There's More To It than Planting Flowers
Landscaping is about more than just planting a few flowers and bushes around your pool. It's about planning and creating a pool environment that’s easy to get to — and hard to leave. Your first step is to get inspired. It can be a movie, a native flower or a planter you just couldn’t resist. You can also find inspiration from different gardening styles. Just find ideas you love and build from there.
Next, design your deck and plan your walkways. After the pool itself, your deck is the foundation for your landscape design. Walkways are important, too — you want to make access to your pool area easy so your plants don’t get trampled.
Now it’s time to start planting! You’ll want to choose plants that will flourish in your geographic area, so check with your local nurseries before you buy. You can also enlist the help of a professional landscape designer. Either way, it helps to know the lingo and the common pitfalls to avoid.
With the right information, inspired ideas and, perhaps, a fabulous landscape designer, you’re on your way to creating a lush and beautiful environment that adds depth and color to your back yard — and more enjoyment to your pool. Love your view as much as you love your pool! For even more inspired landscaping ideas, visit Yardbuilder.com.
Plants and Trees
Plants and trees provide beauty and privacy around swimming pools. They soften the harsh lines of swimming pool equipment and help swimming pools blend more naturally with the surrounding environment.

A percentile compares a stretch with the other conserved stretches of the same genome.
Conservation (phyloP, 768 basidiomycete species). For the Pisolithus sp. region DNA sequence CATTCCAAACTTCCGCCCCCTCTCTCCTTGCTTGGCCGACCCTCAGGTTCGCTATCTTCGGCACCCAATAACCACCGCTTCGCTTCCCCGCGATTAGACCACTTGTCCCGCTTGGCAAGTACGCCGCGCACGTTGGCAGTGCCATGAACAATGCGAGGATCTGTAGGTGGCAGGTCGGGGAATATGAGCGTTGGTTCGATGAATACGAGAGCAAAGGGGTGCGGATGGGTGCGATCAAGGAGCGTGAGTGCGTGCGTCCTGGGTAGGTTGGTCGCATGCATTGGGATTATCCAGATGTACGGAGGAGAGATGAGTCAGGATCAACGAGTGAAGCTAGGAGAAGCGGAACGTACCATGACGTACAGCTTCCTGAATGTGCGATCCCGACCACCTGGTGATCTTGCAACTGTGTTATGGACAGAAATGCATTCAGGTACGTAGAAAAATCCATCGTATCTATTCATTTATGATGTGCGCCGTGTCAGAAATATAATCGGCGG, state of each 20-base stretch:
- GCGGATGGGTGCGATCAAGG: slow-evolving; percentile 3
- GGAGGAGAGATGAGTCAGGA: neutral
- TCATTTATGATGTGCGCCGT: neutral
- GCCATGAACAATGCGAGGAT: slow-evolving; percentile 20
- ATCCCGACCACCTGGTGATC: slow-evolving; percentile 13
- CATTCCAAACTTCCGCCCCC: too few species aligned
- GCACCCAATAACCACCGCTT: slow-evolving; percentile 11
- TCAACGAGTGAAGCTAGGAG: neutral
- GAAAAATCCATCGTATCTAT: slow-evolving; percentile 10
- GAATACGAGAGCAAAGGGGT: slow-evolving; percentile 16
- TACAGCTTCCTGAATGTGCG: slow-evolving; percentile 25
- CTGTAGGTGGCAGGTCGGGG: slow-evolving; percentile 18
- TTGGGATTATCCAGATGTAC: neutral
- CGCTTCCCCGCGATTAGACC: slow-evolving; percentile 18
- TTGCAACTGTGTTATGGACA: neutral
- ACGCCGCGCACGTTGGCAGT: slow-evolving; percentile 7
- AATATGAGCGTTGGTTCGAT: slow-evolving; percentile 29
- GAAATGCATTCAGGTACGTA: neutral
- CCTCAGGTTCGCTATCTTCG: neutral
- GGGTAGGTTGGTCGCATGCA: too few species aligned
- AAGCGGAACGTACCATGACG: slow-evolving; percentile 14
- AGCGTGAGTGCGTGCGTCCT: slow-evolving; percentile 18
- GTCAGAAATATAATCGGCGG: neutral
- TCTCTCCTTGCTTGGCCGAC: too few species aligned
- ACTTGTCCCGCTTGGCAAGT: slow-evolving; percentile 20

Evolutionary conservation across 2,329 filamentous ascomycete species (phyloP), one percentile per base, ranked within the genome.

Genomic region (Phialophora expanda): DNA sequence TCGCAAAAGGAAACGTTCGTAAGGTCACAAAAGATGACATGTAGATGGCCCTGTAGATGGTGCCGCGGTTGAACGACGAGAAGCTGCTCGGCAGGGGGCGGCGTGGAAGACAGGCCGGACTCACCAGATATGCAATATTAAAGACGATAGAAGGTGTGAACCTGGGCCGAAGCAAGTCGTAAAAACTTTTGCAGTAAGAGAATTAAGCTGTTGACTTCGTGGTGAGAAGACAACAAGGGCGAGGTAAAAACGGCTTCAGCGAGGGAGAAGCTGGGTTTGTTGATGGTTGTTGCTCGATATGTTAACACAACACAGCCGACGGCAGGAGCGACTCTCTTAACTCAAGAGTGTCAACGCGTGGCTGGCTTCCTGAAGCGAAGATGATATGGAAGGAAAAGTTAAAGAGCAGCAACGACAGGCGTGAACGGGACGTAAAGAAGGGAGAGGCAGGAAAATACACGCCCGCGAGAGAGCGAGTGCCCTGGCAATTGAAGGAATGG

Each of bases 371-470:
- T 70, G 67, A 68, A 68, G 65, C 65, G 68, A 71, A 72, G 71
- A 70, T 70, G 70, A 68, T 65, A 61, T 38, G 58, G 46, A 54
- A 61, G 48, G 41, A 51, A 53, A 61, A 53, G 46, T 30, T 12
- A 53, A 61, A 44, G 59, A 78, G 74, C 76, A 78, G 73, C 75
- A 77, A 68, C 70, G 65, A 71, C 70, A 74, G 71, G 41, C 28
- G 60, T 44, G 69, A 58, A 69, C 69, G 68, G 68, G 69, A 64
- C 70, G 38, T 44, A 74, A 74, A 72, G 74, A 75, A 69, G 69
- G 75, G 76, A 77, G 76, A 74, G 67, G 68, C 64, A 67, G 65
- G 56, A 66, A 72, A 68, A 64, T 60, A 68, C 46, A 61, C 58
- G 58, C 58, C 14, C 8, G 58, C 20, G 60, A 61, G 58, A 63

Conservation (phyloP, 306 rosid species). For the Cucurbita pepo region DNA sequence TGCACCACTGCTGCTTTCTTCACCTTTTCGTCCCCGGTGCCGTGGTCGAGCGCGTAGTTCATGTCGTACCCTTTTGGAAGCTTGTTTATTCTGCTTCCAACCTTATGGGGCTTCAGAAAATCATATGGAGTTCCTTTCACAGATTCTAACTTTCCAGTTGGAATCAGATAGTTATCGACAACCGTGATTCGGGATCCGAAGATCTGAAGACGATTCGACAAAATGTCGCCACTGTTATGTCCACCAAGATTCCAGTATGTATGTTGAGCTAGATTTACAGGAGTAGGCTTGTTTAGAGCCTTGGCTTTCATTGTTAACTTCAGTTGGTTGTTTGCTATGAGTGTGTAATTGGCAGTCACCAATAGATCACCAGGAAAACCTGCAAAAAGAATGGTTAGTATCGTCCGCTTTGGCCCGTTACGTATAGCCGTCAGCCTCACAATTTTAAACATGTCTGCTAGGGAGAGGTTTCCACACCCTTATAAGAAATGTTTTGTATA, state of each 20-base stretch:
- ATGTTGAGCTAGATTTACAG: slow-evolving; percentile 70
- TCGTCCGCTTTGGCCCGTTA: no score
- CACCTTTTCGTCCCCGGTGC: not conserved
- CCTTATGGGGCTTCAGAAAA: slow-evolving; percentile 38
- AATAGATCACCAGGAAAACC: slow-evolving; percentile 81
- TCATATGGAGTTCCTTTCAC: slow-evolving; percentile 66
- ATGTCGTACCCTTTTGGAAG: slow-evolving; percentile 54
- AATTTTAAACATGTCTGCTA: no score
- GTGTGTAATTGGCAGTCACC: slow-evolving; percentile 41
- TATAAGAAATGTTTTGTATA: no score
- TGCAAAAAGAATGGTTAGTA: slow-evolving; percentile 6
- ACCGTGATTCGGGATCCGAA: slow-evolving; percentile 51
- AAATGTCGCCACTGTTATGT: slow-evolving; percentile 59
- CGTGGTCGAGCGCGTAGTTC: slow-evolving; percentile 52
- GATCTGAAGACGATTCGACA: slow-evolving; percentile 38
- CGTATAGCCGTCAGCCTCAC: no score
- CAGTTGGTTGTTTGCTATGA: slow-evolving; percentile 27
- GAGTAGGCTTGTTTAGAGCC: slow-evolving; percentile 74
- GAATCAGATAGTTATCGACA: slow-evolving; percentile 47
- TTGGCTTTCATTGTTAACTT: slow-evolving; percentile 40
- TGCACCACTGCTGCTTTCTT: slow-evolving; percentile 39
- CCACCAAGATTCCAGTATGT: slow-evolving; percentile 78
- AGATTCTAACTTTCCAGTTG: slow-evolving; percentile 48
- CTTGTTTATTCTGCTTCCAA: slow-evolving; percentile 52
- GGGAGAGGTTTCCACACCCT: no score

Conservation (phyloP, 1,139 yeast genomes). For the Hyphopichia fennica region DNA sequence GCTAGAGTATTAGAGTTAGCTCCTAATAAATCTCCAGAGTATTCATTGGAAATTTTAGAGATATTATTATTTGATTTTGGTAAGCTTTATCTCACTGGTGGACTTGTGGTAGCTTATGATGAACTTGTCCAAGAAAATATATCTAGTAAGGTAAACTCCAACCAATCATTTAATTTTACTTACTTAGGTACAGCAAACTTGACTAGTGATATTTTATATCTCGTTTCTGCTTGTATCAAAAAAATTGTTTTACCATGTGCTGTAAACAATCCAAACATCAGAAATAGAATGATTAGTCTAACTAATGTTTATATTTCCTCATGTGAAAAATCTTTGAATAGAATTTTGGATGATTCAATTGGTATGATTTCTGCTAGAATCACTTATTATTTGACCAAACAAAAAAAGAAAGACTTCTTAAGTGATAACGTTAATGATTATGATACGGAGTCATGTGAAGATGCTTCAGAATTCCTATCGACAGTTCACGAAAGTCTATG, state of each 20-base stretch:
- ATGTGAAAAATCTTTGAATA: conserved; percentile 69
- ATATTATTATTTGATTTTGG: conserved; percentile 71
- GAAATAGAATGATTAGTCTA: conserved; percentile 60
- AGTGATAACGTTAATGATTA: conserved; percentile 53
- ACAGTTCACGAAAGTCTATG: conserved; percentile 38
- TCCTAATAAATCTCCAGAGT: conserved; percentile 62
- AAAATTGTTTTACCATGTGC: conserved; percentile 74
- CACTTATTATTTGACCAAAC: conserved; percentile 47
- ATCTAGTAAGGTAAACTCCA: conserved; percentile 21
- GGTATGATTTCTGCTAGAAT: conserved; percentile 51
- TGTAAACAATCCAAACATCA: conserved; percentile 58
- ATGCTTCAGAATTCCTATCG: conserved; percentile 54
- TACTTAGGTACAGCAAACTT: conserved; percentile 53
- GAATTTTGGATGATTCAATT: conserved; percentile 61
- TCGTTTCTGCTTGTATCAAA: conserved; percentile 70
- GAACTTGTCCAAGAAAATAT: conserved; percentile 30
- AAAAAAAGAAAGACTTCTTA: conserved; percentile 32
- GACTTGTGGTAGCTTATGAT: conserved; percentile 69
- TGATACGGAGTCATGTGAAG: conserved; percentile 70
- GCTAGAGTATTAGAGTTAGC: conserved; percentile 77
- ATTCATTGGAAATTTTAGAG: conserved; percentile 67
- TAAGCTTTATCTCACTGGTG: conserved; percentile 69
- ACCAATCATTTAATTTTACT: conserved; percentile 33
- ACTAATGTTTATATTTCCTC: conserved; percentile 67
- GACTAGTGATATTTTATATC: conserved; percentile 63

If you grow plants that are tall enough, they will form privacy screens around the pool area. But plants must be chosen wisely. Strive for low-maintenance plants. For instance, you don't want large deciduous trees around swimming pools, as you will end up constantly fishing leaves out of the water. Even needle-bearing evergreen trees can be messy. A good alternative is a broadleaf evergreen such as holly. Avoid fruit trees: not only are they messy, but the fruit attracts bees. And as beautiful as flowers are, be aware that they, too, can be bee-magnets. Even worse, plants with invasive root systems can damage swimming pools over the years.
Remember to also make considerations if you have a saltwater pool. You will need to choose a salt-tolerant plant. A less-messy choice would be either a winterberry or a Bar Harbor juniper. Plant trees on the south side of the pool for added shade and a feeling of lush coolness. Remember to avoid shading the whole pool area so you’ll still have a place to sun yourself on cloudy days.